“In our view, there is scope and need to further lower the fiscal costs of re-capitalisation by restricting it to select and better performing public sector banks, instead of an across-the-board policy of covering all of them, in view of the competing demands on available budgetary resources.  The non-performing public sector banks may be advised to manage their asset portfolio and growth in tune with the available capital.  This will promote competitiveness amongst these banks and act as a hard budget constraint on them.  This approach requires a view to be taken on, as well as an assessment of, the number of public sector banks that can cater to the desirable share of the public sector banking system in India, in order to serve the social objectives.”

The Fourteenth Finance Commission also recommended (Number 107), a broader view of the whole problem of keeping or putting tax-payers money in public sector financial entities.

“We recommend that a Financial Sector Public Enterprises Committee be appointed to examine and recommend parameters for appropriate future fiscal support to financial sector public enterprises, recognizing the regulatory needs, the multiplicity of units in each activity and the performance and functioning of the DFIs.”

In brief, it is necessary to make explicit the stand of the Government on these important recommendations.

  • In view of the large amounts of public money involved, the government may put in public domain action taken on Fourteenth Finance Commission’s recommendation for improving the financial system with economical use of tax payer’s money.

Why not privatise Public Sector Banks?

To understand the scope and limits to Privatisation of public sector banks, we need to go back to the nationalisation of banks in 1969.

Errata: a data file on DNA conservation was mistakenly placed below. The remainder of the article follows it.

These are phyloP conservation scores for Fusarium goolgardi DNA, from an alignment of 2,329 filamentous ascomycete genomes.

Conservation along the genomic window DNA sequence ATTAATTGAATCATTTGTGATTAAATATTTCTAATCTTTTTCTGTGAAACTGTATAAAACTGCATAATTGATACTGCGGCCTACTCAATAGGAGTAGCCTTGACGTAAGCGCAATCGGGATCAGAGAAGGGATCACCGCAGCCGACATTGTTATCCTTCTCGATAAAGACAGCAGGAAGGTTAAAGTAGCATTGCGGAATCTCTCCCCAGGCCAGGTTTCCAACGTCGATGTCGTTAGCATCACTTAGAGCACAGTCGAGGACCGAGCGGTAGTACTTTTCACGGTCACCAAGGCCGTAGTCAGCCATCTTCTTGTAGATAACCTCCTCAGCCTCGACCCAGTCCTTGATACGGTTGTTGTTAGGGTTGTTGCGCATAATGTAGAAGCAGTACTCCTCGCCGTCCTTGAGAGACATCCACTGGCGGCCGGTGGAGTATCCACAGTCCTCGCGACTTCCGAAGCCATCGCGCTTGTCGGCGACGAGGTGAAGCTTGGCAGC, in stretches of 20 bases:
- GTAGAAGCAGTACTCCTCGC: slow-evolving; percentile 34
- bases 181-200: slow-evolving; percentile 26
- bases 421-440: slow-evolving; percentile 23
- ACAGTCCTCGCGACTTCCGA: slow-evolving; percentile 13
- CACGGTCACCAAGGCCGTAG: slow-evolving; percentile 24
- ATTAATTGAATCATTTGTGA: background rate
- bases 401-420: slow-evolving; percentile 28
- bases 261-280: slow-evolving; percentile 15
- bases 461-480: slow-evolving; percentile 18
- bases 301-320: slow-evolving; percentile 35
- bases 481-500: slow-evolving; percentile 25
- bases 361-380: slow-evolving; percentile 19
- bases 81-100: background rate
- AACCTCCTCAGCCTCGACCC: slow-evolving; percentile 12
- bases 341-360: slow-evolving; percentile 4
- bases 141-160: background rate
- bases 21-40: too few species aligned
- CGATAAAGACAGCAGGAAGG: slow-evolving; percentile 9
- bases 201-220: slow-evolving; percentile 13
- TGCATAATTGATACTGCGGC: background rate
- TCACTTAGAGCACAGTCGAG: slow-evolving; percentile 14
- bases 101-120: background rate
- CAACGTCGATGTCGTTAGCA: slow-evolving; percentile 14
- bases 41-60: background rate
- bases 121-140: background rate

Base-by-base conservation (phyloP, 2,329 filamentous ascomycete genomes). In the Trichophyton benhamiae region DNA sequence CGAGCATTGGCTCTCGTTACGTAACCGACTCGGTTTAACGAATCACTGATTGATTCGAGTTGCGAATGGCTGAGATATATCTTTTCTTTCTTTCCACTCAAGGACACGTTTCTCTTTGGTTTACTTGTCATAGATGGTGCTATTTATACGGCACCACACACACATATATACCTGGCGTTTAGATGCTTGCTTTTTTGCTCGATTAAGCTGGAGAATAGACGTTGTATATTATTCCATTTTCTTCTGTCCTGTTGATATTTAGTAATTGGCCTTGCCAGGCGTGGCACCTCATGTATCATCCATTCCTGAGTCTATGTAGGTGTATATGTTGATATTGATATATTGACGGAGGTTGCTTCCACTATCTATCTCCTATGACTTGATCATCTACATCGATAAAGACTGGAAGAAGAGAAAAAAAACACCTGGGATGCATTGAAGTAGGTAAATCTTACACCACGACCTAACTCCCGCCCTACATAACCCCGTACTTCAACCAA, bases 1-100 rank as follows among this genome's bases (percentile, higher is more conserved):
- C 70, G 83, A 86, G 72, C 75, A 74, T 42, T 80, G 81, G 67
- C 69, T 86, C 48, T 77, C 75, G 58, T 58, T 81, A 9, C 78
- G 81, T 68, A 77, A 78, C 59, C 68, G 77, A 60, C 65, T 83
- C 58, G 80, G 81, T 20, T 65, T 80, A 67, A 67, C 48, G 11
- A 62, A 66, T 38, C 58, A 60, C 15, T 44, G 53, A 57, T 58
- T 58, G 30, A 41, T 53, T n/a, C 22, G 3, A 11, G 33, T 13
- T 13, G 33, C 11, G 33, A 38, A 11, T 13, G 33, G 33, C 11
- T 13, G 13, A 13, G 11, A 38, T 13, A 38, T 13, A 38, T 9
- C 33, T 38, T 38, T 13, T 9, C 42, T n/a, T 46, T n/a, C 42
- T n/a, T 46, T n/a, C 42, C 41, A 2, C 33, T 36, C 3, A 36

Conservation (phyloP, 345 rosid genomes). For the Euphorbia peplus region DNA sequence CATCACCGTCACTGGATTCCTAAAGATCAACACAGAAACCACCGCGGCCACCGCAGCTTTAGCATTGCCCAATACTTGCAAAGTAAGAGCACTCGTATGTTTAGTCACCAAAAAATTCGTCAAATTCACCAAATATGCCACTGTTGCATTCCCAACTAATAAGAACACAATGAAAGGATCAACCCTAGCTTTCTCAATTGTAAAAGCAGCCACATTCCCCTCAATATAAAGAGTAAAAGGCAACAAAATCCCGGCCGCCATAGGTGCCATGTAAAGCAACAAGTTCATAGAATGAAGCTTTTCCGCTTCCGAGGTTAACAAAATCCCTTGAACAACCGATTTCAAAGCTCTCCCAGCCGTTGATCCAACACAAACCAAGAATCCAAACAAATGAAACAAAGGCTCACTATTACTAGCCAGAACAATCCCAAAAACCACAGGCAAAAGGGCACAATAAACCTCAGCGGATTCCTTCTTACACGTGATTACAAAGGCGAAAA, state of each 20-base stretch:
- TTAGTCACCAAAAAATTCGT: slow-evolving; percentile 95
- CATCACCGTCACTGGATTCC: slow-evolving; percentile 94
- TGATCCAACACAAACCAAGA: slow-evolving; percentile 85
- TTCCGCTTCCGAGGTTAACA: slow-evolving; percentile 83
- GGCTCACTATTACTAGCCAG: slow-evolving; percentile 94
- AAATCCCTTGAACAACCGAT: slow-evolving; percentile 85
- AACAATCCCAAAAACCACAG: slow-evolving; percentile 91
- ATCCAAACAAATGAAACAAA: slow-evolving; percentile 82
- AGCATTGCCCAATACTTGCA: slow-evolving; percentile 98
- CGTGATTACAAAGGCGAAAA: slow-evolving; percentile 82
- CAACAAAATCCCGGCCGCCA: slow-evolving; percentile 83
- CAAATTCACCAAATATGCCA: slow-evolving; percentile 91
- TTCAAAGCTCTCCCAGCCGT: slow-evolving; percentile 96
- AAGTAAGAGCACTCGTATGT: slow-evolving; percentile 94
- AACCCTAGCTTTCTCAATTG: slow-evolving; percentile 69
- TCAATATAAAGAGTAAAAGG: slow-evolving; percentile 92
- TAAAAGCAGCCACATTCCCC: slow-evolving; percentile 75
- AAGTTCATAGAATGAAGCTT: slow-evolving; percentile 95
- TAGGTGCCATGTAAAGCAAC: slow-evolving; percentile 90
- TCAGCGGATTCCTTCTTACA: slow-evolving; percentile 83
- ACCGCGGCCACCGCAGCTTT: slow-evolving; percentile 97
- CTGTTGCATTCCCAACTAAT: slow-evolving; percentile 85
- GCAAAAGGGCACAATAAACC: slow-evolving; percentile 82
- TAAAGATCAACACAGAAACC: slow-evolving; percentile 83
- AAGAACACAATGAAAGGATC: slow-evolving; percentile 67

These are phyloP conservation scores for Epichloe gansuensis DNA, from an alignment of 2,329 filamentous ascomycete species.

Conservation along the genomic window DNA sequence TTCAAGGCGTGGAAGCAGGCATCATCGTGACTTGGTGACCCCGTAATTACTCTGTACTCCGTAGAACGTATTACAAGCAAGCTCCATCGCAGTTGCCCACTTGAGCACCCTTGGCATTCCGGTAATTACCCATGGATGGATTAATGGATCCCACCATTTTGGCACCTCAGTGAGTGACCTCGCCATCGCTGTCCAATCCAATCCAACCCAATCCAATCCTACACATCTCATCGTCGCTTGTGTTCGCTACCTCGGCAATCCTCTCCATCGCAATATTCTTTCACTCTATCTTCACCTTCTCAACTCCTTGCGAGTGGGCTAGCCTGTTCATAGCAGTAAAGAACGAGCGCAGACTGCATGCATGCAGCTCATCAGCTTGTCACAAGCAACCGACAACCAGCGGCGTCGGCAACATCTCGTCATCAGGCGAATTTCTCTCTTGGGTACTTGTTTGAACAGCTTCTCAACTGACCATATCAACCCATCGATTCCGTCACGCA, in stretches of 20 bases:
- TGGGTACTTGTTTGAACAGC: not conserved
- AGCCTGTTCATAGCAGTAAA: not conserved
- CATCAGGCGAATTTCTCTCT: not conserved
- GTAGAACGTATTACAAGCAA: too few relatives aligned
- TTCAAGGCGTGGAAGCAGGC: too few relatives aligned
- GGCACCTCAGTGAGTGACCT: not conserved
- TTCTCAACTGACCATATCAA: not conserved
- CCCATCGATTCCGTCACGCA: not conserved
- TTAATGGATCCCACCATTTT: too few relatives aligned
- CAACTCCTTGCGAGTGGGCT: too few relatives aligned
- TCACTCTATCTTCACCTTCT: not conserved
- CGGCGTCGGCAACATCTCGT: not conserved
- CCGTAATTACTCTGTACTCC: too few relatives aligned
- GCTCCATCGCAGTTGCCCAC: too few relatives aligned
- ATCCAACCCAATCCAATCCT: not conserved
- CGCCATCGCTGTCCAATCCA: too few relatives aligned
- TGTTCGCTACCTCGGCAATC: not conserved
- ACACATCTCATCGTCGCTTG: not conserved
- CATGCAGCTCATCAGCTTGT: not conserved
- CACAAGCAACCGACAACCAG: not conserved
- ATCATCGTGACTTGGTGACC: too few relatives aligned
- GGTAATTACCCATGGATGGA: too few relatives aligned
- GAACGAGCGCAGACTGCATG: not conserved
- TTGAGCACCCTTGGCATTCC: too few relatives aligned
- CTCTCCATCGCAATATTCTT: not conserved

The nationalisation of banks changed balances in a fundamental manner.  Union Government had till then no official functionaries in the States for initiating or implementing its programmes.  The Union Government acquired a country wide presence of its functionaries, albeit indirect.  Second, the private sector had to depend on the Union Government owned banks for funding of their activities since financial intermediation in formal sector was mostly confined to banks.  Third, the Reserve Bank of India’s command over monetary policy, especially transmission and regulation of bank was diluted.  Fourth, large financial resources became available for the Government, which could be used without Parliamentary oversight.  The banking system in India, thus, became a useful means to launch many Prime Minister’s country-wide programmes, even though they were in the jurisdiction of states.

The reform of 1991 brought about another role for public sector banks.  They became critical for public-private partnership, but they also became the bridge between politics and business.

Just as there were debates in 1969 as to whether we should have social control or nationalise, we now have a debate between privatisation or recapitalisation, or recapitalisation followed by privatisation.  Still, it will be political decision, but one with enormous economic consequences as at the time of nationalisation in 1969 and later in 1980.

The origin of public sector banking was political; it was through an ordinance; its evolution has been political and its future will, perhaps, be determined on political economy considerations.